However, we are concerned that the proposal to place restrictions on the use of nicotine inhaling devices such as e-cigarettes in enclosed public and work places may serve to damage public health in Wales. There is a clear risk that this regulation will reduce uptake of e-cigarettes among current adult smokers who may otherwise have sought to use the device in an attempt to quit tobacco smoking or harm reduce. ASH Wales therefore recommends that any decision to ban the use of e-cigarettes in enclosed public and work places in Wales should be delayed until additional evidence is forthcoming.



Other comments

As we have stated we believe there are several components of the Public Health (Wales) Bill that will serve to improve public health in Wales. However there is a risk that such positive aspects of the Bill will be overshadowed by the debate surrounding the proposal to ban the use of e-cigarettes in enclosed public and work places. For this reason we recommend that this specific proposal be removed from the Public Health (Wales) Bill, if only temporarily, so that it can be debated separately at a later date. This will allow for a more considered debate to be had and more evidence from experts to be heard. By introducing a longer timeframe to consider the e-cigarette proposal there will be an opportunity for more evidence to be forthcoming to inform the debate and given the current uncertainty regarding the issue of whether e-cigarettes act as a gateway to tobacco products among young people and/or renormalise smoking as an activity such a stoppage for reflection is most welcome.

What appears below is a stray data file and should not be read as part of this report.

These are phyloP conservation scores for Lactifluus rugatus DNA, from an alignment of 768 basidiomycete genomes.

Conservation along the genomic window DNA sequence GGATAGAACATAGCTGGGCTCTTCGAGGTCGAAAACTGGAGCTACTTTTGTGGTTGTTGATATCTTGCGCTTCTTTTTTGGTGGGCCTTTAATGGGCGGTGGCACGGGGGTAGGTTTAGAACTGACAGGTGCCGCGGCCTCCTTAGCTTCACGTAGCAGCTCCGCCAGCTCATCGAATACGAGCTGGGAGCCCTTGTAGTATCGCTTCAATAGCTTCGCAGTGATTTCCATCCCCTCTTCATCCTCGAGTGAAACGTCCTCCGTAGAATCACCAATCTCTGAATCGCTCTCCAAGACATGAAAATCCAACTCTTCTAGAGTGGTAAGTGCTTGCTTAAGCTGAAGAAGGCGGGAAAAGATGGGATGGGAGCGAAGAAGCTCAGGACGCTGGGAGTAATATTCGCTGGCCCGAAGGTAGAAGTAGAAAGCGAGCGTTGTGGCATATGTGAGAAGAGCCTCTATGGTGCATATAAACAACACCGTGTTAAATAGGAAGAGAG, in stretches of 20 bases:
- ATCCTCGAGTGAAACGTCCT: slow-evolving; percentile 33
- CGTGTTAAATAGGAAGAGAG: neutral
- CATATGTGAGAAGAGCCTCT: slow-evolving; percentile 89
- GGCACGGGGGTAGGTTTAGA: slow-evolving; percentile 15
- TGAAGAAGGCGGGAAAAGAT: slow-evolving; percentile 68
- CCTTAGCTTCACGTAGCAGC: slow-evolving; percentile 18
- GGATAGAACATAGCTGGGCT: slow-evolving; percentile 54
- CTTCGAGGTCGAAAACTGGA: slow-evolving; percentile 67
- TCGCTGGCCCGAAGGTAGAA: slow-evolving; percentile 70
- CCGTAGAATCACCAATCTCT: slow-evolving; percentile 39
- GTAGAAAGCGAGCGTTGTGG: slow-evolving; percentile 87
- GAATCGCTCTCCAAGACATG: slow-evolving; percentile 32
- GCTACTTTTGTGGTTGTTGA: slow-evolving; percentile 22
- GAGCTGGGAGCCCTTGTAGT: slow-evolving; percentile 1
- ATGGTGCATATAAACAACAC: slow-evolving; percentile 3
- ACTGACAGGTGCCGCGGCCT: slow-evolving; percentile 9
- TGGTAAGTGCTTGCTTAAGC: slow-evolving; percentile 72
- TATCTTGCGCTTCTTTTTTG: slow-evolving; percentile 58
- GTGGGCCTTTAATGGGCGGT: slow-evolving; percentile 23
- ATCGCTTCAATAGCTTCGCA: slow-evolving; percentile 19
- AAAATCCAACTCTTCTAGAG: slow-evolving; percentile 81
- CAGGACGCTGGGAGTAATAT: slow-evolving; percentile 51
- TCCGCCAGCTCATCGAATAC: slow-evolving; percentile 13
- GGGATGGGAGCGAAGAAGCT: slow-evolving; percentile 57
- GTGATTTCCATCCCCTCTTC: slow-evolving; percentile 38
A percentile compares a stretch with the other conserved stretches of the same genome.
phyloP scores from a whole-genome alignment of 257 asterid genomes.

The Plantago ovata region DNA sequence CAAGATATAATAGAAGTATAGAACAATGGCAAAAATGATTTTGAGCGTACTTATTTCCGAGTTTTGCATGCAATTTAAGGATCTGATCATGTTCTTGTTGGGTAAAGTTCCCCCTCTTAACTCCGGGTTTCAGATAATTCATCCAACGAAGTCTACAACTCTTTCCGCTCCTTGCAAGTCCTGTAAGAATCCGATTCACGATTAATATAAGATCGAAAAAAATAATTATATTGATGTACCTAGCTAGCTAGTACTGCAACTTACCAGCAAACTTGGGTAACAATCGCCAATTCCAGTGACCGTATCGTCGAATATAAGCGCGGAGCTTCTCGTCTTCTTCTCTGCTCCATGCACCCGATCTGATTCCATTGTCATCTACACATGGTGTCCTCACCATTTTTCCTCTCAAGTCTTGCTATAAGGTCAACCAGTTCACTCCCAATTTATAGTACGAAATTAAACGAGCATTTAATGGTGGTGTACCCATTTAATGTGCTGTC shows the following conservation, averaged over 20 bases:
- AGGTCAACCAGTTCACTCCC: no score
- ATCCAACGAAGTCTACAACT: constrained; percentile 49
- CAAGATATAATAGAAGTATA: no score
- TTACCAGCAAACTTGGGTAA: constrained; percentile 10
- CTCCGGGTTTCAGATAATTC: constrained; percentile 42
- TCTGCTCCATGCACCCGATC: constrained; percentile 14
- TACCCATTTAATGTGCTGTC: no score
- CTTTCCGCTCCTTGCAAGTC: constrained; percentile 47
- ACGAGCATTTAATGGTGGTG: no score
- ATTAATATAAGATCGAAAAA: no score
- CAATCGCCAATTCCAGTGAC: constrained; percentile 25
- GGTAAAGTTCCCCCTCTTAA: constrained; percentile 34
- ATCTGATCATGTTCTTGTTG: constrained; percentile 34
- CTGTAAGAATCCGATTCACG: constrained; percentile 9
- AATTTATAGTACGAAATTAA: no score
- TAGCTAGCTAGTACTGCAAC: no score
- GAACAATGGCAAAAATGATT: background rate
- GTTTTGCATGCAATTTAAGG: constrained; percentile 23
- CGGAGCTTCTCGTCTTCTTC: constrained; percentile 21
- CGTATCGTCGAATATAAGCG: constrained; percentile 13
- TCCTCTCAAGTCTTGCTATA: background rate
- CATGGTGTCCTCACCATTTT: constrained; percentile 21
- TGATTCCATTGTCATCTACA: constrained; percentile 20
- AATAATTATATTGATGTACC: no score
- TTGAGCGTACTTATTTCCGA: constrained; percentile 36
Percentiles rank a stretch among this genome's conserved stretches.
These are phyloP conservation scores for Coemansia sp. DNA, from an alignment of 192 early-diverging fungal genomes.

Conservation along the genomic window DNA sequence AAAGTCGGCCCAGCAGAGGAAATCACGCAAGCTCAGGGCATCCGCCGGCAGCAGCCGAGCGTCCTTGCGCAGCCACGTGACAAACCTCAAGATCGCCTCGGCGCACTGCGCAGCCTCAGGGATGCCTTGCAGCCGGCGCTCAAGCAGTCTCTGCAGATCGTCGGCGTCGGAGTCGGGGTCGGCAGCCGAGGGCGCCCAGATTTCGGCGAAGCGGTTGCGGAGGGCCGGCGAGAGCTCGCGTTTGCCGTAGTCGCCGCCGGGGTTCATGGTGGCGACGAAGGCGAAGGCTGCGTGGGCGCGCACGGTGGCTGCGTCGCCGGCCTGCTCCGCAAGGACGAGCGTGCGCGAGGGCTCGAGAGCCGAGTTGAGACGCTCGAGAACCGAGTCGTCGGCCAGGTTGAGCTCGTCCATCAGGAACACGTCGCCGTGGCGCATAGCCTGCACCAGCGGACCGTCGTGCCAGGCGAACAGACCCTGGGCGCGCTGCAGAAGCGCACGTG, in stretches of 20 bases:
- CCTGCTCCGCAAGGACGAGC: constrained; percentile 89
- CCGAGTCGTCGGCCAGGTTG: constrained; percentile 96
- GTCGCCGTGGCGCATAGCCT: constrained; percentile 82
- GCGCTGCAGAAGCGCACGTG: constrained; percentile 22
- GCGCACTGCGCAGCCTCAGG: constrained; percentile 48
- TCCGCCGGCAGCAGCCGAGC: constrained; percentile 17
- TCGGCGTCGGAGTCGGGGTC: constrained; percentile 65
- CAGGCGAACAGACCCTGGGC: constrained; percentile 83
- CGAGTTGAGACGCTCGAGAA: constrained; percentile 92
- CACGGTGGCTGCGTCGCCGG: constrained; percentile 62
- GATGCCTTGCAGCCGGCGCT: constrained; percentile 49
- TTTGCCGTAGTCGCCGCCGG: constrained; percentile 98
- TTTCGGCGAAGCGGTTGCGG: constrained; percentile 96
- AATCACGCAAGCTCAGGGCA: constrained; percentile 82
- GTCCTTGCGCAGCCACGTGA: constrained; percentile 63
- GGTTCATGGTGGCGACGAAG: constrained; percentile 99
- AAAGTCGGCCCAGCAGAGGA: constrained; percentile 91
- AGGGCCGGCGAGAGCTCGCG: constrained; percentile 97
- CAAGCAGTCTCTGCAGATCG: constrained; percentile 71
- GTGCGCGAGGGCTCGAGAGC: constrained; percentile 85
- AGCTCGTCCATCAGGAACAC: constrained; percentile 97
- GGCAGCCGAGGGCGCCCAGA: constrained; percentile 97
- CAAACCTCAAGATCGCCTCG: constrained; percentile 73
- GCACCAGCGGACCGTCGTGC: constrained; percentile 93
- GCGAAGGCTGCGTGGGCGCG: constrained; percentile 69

In terms of other areas of public health that require legislation to help improve the health of people in Wales we support the extension of the current smokefree legislation to include a ban on smoking tobacco in some non-enclosed spaces, such as hospital grounds and mental health units. We are also in favour of the introduction of voluntary smoking bans in places like playgrounds, school gates and beaches. We consider these proposals to be an important development that will serve to further denormalise smoking as an activity in communities across Wales as well as protect members of the public from the damage to their health caused by inhaling second-hand smoke.



1   Welsh Government (2015). Welsh Health Survey 2014.

2   Public Health Wales NHS Trust / Welsh Government (2012). Tobacco and health in Wales.

3   ASH (2014). Smoking statistics: illness and health.

4   ASH (2015). Use of electronic cigarettes (vapourisers) among adults in Great Britain.

5   McNeill A, Hajek P et al (2015). E-cigarettes: an evidence update – A report commissioned by Public Health England.

6   McAuley TR., Hopke PK., Zhao J. and Babaian S. (2012). Comparison of the effects of e-cigarette vapor and cigarette smoke on indoor air quality. Inhalation Toxicology, Vol 24 (12): pp850-857.